In May of this year a delegation from Germany was in Nigeria and during a meeting with Minister of Culture and Information, Lai Mohammed, the Germans promised to return Benin Bronzes that were looted from the Oba of Benin’s palace in 1897.
In that federal staged meeting,which was less represented by direct bearers from the palace, it was said by Mohammed,that the German groupon behalf of its government has signified its intention to assist us in building a storage facility for the repatriated artifacts. And that the facility will be built as part of the National Museum complex in Benin,and the artifacts will be preserved in the proposed Edo Museum of West African Arts which would be partly funded and executed by a private company named Legacy Restoration Trust Ltd.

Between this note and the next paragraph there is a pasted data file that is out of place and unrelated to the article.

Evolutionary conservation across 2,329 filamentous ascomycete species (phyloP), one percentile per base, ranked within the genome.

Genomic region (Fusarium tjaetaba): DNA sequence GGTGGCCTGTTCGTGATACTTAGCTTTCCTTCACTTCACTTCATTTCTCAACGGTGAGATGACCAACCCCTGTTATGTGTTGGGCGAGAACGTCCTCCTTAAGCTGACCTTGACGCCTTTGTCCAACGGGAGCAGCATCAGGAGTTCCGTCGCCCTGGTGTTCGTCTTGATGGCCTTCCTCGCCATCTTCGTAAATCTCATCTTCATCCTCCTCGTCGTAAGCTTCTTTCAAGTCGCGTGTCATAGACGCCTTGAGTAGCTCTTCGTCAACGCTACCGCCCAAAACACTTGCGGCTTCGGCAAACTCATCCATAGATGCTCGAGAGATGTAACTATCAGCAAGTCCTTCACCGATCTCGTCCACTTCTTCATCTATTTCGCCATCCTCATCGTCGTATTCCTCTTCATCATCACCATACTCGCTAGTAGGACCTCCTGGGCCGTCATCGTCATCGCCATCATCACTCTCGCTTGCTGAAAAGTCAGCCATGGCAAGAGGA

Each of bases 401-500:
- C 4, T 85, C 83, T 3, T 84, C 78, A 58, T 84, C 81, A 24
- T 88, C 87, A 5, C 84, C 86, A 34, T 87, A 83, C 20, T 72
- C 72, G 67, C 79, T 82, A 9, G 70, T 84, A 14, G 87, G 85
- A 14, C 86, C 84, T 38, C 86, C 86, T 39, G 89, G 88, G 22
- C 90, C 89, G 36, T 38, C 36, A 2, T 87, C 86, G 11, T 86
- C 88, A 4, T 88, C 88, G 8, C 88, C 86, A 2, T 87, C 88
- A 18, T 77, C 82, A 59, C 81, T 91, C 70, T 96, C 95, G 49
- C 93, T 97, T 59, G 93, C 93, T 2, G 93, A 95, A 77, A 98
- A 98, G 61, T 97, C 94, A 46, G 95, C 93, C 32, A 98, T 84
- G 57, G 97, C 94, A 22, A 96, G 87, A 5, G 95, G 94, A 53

Now, the Oba of Benin, EhenedenErediauwa Ewuare II, has said that no matter where these stolen artifacts are repatriated from including the 1,130 stolen Benin artefacts by Germany, they must be returnedto their original house, and be placed in the Benin Royal Museum, within the areas of the palace. Oba Ewuare 11, on an emotional note, asserts that,“You cannot expect the artifacts to go elsewhere other than where it was taken from; it is just a given. I think the international community will be wise.”“I am following my father’s footsteps; I am following my ancestors’ footsteps. It is not just only my course, it is not just only my statement, it is the statement of the entire people.”